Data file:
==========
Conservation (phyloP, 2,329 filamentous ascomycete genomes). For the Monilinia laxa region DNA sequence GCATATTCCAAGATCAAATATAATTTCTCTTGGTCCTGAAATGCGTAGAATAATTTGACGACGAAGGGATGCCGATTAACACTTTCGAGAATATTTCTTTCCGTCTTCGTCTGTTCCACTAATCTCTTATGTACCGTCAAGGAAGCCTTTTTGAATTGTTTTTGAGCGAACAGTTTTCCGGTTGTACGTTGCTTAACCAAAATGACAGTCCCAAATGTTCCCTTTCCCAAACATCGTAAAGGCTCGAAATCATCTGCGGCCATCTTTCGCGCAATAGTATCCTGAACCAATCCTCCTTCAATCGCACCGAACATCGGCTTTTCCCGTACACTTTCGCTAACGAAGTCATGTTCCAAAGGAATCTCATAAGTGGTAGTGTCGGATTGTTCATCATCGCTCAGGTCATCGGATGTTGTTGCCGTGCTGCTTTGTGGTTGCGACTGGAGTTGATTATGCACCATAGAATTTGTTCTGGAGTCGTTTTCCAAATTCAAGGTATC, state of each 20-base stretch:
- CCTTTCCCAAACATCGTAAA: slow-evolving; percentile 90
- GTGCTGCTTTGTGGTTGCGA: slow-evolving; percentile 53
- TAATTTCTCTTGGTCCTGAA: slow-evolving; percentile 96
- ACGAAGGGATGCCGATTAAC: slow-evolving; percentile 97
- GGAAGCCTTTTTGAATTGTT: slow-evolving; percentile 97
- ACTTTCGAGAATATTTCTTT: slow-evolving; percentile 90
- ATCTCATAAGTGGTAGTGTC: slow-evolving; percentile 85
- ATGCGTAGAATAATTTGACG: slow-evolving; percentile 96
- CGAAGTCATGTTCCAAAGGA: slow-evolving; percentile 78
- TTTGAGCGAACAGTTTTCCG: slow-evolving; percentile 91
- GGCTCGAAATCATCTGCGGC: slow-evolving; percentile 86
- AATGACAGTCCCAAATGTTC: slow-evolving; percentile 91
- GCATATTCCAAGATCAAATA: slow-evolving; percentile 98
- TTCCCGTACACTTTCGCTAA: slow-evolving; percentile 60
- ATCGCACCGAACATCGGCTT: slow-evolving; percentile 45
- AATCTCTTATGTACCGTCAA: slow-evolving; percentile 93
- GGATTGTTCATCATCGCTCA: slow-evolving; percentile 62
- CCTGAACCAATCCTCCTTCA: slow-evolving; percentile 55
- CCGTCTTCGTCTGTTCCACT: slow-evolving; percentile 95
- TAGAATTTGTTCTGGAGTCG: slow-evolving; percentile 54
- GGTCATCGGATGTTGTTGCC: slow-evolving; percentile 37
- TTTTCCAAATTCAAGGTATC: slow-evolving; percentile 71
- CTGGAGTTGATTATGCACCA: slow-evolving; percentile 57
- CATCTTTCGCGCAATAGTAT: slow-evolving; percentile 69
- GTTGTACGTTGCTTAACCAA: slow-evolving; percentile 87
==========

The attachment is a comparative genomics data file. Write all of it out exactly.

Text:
Conservation (phyloP, 2,329 filamentous ascomycete genomes). For the Monilinia laxa region DNA sequence GCATATTCCAAGATCAAATATAATTTCTCTTGGTCCTGAAATGCGTAGAATAATTTGACGACGAAGGGATGCCGATTAACACTTTCGAGAATATTTCTTTCCGTCTTCGTCTGTTCCACTAATCTCTTATGTACCGTCAAGGAAGCCTTTTTGAATTGTTTTTGAGCGAACAGTTTTCCGGTTGTACGTTGCTTAACCAAAATGACAGTCCCAAATGTTCCCTTTCCCAAACATCGTAAAGGCTCGAAATCATCTGCGGCCATCTTTCGCGCAATAGTATCCTGAACCAATCCTCCTTCAATCGCACCGAACATCGGCTTTTCCCGTACACTTTCGCTAACGAAGTCATGTTCCAAAGGAATCTCATAAGTGGTAGTGTCGGATTGTTCATCATCGCTCAGGTCATCGGATGTTGTTGCCGTGCTGCTTTGTGGTTGCGACTGGAGTTGATTATGCACCATAGAATTTGTTCTGGAGTCGTTTTCCAAATTCAAGGTATC, state of each 20-base stretch:
- CCTTTCCCAAACATCGTAAA: slow-evolving; percentile 90
- GTGCTGCTTTGTGGTTGCGA: slow-evolving; percentile 53
- TAATTTCTCTTGGTCCTGAA: slow-evolving; percentile 96
- ACGAAGGGATGCCGATTAAC: slow-evolving; percentile 97
- GGAAGCCTTTTTGAATTGTT: slow-evolving; percentile 97
- ACTTTCGAGAATATTTCTTT: slow-evolving; percentile 90
- ATCTCATAAGTGGTAGTGTC: slow-evolving; percentile 85
- ATGCGTAGAATAATTTGACG: slow-evolving; percentile 96
- CGAAGTCATGTTCCAAAGGA: slow-evolving; percentile 78
- TTTGAGCGAACAGTTTTCCG: slow-evolving; percentile 91
- GGCTCGAAATCATCTGCGGC: slow-evolving; percentile 86
- AATGACAGTCCCAAATGTTC: slow-evolving; percentile 91
- GCATATTCCAAGATCAAATA: slow-evolving; percentile 98
- TTCCCGTACACTTTCGCTAA: slow-evolving; percentile 60
- ATCGCACCGAACATCGGCTT: slow-evolving; percentile 45
- AATCTCTTATGTACCGTCAA: slow-evolving; percentile 93
- GGATTGTTCATCATCGCTCA: slow-evolving; percentile 62
- CCTGAACCAATCCTCCTTCA: slow-evolving; percentile 55
- CCGTCTTCGTCTGTTCCACT: slow-evolving; percentile 95
- TAGAATTTGTTCTGGAGTCG: slow-evolving; percentile 54
- GGTCATCGGATGTTGTTGCC: slow-evolving; percentile 37
- TTTTCCAAATTCAAGGTATC: slow-evolving; percentile 71
- CTGGAGTTGATTATGCACCA: slow-evolving; percentile 57
- CATCTTTCGCGCAATAGTAT: slow-evolving; percentile 69
- GTTGTACGTTGCTTAACCAA: slow-evolving; percentile 87